DiL has a smashing plastic device on which you put clean bottles, teats and all the other paraphernalia after it has been sterilised and it all sits on spikes until next used.

We all discussed whether all the info they have now is a good idea or not as they feel quite overwhelmed by it all.

J52 Wed 17-Dec-14 10:20:12

The baby monitor that films GD asleep, dumbfounded us. When she had her nap we didn't know how to turn it on, too many options!
So DH and I took it in turns to nip up every 5 mins, to check on her.
I'm sure we just put DSs in their cot and waited for them to yell on waking. X

joannapiano Wed 17-Dec-14 10:28:06

I couldn't get that blessed Calpol drawer-upper to work last week. I think it's meant to fit into the bottle? So I poured some Calpol into an egg cup and sucked it up from there.
DiL has a really useful, large steriliser that holds loads until she needs it.
I can tell the right way round of the 2 year-old's pull-up pants as Dora The Explorer is currently on the front.

loopylou Wed 17-Dec-14 10:49:21

How did our children survive?! On oodles of love, loads of hugs and kisses not forgetting granny's advice, taken on board or not!
Simple! tchgrin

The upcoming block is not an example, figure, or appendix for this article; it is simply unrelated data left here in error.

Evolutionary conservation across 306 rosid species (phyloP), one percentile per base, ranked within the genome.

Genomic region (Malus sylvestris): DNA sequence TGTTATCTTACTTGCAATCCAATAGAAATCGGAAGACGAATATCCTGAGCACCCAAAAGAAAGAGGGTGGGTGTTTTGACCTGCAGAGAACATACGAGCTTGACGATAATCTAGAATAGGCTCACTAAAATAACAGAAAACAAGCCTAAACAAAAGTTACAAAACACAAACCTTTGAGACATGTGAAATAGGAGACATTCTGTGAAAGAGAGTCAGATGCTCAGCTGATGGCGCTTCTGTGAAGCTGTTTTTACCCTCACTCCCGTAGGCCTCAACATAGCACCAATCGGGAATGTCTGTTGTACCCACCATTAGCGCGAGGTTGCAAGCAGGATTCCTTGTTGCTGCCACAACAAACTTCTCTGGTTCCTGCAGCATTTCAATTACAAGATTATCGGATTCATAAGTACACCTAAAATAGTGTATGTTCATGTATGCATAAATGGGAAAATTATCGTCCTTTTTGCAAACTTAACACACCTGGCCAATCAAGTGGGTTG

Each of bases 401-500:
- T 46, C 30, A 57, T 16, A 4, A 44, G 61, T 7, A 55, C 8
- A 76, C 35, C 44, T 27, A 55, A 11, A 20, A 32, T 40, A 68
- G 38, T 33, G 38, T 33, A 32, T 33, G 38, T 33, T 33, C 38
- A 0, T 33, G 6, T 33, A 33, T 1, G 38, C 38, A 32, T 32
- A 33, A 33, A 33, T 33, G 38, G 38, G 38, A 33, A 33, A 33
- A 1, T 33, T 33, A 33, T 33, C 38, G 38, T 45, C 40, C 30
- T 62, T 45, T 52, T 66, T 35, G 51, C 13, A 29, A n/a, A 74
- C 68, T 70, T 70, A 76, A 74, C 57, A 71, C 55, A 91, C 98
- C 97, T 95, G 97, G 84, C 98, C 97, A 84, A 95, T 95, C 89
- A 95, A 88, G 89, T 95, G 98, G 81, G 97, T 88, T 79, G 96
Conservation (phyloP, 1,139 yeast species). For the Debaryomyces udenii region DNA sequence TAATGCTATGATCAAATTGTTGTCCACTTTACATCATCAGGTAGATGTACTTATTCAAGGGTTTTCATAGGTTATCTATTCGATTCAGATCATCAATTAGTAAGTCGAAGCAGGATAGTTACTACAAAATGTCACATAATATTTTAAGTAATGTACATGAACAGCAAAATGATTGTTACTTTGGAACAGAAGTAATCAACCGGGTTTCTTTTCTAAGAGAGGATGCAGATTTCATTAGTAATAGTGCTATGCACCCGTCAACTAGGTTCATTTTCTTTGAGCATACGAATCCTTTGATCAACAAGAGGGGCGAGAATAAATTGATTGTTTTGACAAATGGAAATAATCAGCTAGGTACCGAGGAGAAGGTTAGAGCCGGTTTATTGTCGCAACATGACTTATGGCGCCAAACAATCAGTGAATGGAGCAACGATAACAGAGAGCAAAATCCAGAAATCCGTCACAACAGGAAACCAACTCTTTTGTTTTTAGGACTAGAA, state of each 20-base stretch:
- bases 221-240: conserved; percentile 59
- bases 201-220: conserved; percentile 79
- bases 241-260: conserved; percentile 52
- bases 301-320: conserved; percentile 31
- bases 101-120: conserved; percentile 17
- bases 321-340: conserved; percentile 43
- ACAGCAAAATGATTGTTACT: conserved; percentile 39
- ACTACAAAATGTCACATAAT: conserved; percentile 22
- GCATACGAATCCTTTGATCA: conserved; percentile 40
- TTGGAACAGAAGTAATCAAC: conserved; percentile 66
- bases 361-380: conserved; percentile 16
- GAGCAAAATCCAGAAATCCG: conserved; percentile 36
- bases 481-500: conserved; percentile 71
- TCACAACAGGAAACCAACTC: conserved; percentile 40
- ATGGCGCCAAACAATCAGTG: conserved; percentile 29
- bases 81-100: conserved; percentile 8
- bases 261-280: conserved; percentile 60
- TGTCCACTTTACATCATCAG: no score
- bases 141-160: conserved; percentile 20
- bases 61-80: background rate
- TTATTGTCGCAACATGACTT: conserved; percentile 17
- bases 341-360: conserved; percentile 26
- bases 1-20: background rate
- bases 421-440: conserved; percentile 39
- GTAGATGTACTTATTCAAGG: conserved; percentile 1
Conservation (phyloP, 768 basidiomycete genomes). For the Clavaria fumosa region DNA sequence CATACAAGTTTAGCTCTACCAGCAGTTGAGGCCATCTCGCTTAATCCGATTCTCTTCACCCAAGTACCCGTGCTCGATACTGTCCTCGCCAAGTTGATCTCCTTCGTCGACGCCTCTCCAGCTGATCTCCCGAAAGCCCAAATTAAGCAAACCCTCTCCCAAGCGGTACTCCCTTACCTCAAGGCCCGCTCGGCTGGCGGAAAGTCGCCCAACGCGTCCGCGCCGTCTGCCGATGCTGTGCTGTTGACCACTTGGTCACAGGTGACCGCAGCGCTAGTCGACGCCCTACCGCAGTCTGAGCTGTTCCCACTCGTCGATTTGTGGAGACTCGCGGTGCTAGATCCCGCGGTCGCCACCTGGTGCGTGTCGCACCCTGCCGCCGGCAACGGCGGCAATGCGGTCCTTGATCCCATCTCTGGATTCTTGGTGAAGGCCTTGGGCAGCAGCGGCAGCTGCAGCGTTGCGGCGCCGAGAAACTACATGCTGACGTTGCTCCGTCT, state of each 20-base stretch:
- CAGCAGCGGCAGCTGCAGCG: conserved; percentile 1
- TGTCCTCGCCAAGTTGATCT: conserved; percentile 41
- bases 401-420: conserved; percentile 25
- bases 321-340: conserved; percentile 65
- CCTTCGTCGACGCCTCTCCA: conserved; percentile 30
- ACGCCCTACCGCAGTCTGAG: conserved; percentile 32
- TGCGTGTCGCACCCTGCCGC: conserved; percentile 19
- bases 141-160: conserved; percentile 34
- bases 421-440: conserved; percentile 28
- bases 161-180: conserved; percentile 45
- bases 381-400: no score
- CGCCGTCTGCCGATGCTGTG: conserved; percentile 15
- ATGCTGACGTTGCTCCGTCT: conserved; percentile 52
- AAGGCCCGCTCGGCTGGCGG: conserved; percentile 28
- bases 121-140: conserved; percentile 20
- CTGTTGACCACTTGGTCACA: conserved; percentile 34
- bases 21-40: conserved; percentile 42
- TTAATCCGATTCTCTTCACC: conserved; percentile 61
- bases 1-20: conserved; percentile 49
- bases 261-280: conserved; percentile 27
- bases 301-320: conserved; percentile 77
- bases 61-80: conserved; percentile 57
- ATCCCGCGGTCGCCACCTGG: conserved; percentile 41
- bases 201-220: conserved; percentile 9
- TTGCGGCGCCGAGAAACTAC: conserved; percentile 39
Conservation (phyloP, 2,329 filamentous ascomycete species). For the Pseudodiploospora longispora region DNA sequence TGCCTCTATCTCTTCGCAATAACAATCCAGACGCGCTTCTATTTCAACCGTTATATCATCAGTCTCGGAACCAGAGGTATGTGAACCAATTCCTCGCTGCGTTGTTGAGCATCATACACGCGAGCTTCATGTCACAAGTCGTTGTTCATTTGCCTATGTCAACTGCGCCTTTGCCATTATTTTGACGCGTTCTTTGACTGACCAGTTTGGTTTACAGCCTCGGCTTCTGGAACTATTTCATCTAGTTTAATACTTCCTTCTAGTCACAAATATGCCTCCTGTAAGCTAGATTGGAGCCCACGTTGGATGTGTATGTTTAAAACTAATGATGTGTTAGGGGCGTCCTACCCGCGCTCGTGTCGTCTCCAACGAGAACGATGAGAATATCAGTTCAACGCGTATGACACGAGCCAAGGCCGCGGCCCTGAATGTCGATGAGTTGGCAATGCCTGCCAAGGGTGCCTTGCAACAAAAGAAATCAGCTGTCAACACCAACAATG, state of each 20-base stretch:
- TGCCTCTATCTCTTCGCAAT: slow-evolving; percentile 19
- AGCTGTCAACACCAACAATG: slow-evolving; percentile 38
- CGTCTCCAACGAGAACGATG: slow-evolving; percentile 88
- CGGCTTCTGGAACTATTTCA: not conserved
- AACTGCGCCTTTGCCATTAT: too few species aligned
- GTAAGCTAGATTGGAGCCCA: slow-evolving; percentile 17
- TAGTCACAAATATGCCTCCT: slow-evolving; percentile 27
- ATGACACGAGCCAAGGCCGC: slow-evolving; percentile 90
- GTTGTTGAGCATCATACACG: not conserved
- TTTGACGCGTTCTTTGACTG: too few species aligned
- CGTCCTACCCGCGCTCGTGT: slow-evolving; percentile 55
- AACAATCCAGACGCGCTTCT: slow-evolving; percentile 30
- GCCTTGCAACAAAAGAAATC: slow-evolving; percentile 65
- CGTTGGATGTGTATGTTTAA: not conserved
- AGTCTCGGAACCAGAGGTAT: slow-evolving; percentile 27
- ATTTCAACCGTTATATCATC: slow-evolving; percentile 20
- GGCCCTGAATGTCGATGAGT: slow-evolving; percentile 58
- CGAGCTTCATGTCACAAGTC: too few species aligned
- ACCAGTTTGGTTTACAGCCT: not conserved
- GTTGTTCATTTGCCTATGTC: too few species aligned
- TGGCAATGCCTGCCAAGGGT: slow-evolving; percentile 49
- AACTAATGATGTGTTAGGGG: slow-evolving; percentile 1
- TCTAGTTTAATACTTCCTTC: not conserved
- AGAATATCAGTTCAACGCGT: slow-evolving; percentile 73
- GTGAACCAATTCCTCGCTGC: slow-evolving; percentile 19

Marmight Wed 17-Dec-14 10:55:51

This morning, at DD's request, I went to buy some Size 6 Little Angel pull ups - not potty training ones - from Asda in readiness for dgs's visitation at the weekend. After some 10 minutes wandering up and down the nappy aisle looking at every conceivable make, size, colour, dimension, swimmers, trainers, night time/day time and becoming increasingly confused, I ended up with pull up potty night training pants by Huggies. I just know they are wrong but desperation set in. I just had terry towelling ones with a liner and a whopping great pin. It was so easy in those days........ tchconfused

loopylou Wed 17-Dec-14 11:05:42

I sympathise Marmight, going back to change 'wrong' nappies although was pretty certain had got correct ones! Only buying because thought would save space in the car coming down from London and would be needed anyway as they're off to the Isle of Wight after Christmas for a week confused ++.............

Falconbird Wed 17-Dec-14 11:06:37

It was easier but also harder in many ways. Drying the terry nappies was so difficult (1970s) and we bought a tumble dryer (new in those days.)